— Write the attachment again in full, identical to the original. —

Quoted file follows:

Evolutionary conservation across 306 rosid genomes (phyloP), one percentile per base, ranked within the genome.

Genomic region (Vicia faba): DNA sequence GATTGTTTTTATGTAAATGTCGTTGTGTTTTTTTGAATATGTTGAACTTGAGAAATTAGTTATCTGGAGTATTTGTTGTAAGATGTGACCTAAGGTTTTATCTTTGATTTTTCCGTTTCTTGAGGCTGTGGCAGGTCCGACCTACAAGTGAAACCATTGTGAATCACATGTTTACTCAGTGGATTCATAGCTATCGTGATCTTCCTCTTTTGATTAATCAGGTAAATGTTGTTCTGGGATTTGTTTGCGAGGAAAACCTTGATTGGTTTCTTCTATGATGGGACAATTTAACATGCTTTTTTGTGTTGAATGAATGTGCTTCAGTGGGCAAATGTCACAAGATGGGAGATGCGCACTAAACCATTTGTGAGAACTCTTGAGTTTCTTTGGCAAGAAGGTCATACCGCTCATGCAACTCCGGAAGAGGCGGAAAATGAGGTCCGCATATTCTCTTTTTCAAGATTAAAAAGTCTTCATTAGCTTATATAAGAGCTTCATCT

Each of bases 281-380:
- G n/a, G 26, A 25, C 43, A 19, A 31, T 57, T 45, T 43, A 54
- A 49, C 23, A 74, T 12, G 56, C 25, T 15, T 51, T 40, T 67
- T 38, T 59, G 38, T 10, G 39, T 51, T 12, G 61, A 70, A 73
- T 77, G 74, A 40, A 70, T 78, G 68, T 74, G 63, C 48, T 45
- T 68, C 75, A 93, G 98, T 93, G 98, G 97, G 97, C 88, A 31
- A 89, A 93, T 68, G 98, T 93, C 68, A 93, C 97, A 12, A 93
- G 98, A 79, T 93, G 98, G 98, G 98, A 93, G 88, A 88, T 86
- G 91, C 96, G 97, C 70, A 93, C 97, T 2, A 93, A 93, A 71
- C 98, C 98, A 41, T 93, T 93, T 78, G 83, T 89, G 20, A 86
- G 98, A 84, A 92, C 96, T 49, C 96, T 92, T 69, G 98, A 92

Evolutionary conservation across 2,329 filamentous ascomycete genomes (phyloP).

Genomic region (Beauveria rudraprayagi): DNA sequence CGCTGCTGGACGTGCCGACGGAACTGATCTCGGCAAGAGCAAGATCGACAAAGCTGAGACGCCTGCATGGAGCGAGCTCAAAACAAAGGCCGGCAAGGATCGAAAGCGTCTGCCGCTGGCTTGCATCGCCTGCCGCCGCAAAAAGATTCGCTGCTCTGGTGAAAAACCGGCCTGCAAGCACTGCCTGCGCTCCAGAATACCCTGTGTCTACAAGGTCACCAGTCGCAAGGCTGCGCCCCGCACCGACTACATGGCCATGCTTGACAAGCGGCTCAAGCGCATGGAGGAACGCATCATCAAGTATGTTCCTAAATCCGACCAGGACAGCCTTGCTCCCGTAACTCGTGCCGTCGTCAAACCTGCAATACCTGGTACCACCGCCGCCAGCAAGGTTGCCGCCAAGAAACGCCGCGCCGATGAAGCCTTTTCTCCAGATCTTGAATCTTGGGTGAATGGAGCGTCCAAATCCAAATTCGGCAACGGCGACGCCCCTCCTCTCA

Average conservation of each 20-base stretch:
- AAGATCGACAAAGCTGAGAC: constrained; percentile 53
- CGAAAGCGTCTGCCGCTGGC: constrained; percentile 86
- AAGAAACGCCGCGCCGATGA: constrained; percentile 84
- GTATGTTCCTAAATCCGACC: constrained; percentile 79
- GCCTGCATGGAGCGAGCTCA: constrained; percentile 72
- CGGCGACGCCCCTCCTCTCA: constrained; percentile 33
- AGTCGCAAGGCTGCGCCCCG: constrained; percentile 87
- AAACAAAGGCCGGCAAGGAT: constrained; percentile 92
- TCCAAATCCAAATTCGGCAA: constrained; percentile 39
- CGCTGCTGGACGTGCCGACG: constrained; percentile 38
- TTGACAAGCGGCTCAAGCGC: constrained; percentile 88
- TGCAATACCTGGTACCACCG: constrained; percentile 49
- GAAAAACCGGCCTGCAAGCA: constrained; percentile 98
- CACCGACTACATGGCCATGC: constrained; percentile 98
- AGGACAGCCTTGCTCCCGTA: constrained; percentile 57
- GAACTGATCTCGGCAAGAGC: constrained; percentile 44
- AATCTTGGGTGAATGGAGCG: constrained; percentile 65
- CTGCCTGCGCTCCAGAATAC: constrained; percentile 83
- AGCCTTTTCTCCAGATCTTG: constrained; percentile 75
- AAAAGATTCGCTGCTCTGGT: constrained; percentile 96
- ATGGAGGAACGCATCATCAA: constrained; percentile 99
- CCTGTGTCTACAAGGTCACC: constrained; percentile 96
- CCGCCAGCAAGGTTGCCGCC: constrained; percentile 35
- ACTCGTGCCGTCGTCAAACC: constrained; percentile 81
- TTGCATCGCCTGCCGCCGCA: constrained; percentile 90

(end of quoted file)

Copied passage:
Evolutionary conservation across 306 rosid genomes (phyloP), one percentile per base, ranked within the genome.

Genomic region (Vicia faba): DNA sequence GATTGTTTTTATGTAAATGTCGTTGTGTTTTTTTGAATATGTTGAACTTGAGAAATTAGTTATCTGGAGTATTTGTTGTAAGATGTGACCTAAGGTTTTATCTTTGATTTTTCCGTTTCTTGAGGCTGTGGCAGGTCCGACCTACAAGTGAAACCATTGTGAATCACATGTTTACTCAGTGGATTCATAGCTATCGTGATCTTCCTCTTTTGATTAATCAGGTAAATGTTGTTCTGGGATTTGTTTGCGAGGAAAACCTTGATTGGTTTCTTCTATGATGGGACAATTTAACATGCTTTTTTGTGTTGAATGAATGTGCTTCAGTGGGCAAATGTCACAAGATGGGAGATGCGCACTAAACCATTTGTGAGAACTCTTGAGTTTCTTTGGCAAGAAGGTCATACCGCTCATGCAACTCCGGAAGAGGCGGAAAATGAGGTCCGCATATTCTCTTTTTCAAGATTAAAAAGTCTTCATTAGCTTATATAAGAGCTTCATCT

Each of bases 281-380:
- G n/a, G 26, A 25, C 43, A 19, A 31, T 57, T 45, T 43, A 54
- A 49, C 23, A 74, T 12, G 56, C 25, T 15, T 51, T 40, T 67
- T 38, T 59, G 38, T 10, G 39, T 51, T 12, G 61, A 70, A 73
- T 77, G 74, A 40, A 70, T 78, G 68, T 74, G 63, C 48, T 45
- T 68, C 75, A 93, G 98, T 93, G 98, G 97, G 97, C 88, A 31
- A 89, A 93, T 68, G 98, T 93, C 68, A 93, C 97, A 12, A 93
- G 98, A 79, T 93, G 98, G 98, G 98, A 93, G 88, A 88, T 86
- G 91, C 96, G 97, C 70, A 93, C 97, T 2, A 93, A 93, A 71
- C 98, C 98, A 41, T 93, T 93, T 78, G 83, T 89, G 20, A 86
- G 98, A 84, A 92, C 96, T 49, C 96, T 92, T 69, G 98, A 92

Evolutionary conservation across 2,329 filamentous ascomycete genomes (phyloP).

Genomic region (Beauveria rudraprayagi): DNA sequence CGCTGCTGGACGTGCCGACGGAACTGATCTCGGCAAGAGCAAGATCGACAAAGCTGAGACGCCTGCATGGAGCGAGCTCAAAACAAAGGCCGGCAAGGATCGAAAGCGTCTGCCGCTGGCTTGCATCGCCTGCCGCCGCAAAAAGATTCGCTGCTCTGGTGAAAAACCGGCCTGCAAGCACTGCCTGCGCTCCAGAATACCCTGTGTCTACAAGGTCACCAGTCGCAAGGCTGCGCCCCGCACCGACTACATGGCCATGCTTGACAAGCGGCTCAAGCGCATGGAGGAACGCATCATCAAGTATGTTCCTAAATCCGACCAGGACAGCCTTGCTCCCGTAACTCGTGCCGTCGTCAAACCTGCAATACCTGGTACCACCGCCGCCAGCAAGGTTGCCGCCAAGAAACGCCGCGCCGATGAAGCCTTTTCTCCAGATCTTGAATCTTGGGTGAATGGAGCGTCCAAATCCAAATTCGGCAACGGCGACGCCCCTCCTCTCA

Average conservation of each 20-base stretch:
- AAGATCGACAAAGCTGAGAC: constrained; percentile 53
- CGAAAGCGTCTGCCGCTGGC: constrained; percentile 86
- AAGAAACGCCGCGCCGATGA: constrained; percentile 84
- GTATGTTCCTAAATCCGACC: constrained; percentile 79
- GCCTGCATGGAGCGAGCTCA: constrained; percentile 72
- CGGCGACGCCCCTCCTCTCA: constrained; percentile 33
- AGTCGCAAGGCTGCGCCCCG: constrained; percentile 87
- AAACAAAGGCCGGCAAGGAT: constrained; percentile 92
- TCCAAATCCAAATTCGGCAA: constrained; percentile 39
- CGCTGCTGGACGTGCCGACG: constrained; percentile 38
- TTGACAAGCGGCTCAAGCGC: constrained; percentile 88
- TGCAATACCTGGTACCACCG: constrained; percentile 49
- GAAAAACCGGCCTGCAAGCA: constrained; percentile 98
- CACCGACTACATGGCCATGC: constrained; percentile 98
- AGGACAGCCTTGCTCCCGTA: constrained; percentile 57
- GAACTGATCTCGGCAAGAGC: constrained; percentile 44
- AATCTTGGGTGAATGGAGCG: constrained; percentile 65
- CTGCCTGCGCTCCAGAATAC: constrained; percentile 83
- AGCCTTTTCTCCAGATCTTG: constrained; percentile 75
- AAAAGATTCGCTGCTCTGGT: constrained; percentile 96
- ATGGAGGAACGCATCATCAA: constrained; percentile 99
- CCTGTGTCTACAAGGTCACC: constrained; percentile 96
- CCGCCAGCAAGGTTGCCGCC: constrained; percentile 35
- ACTCGTGCCGTCGTCAAACC: constrained; percentile 81
- TTGCATCGCCTGCCGCCGCA: constrained; percentile 90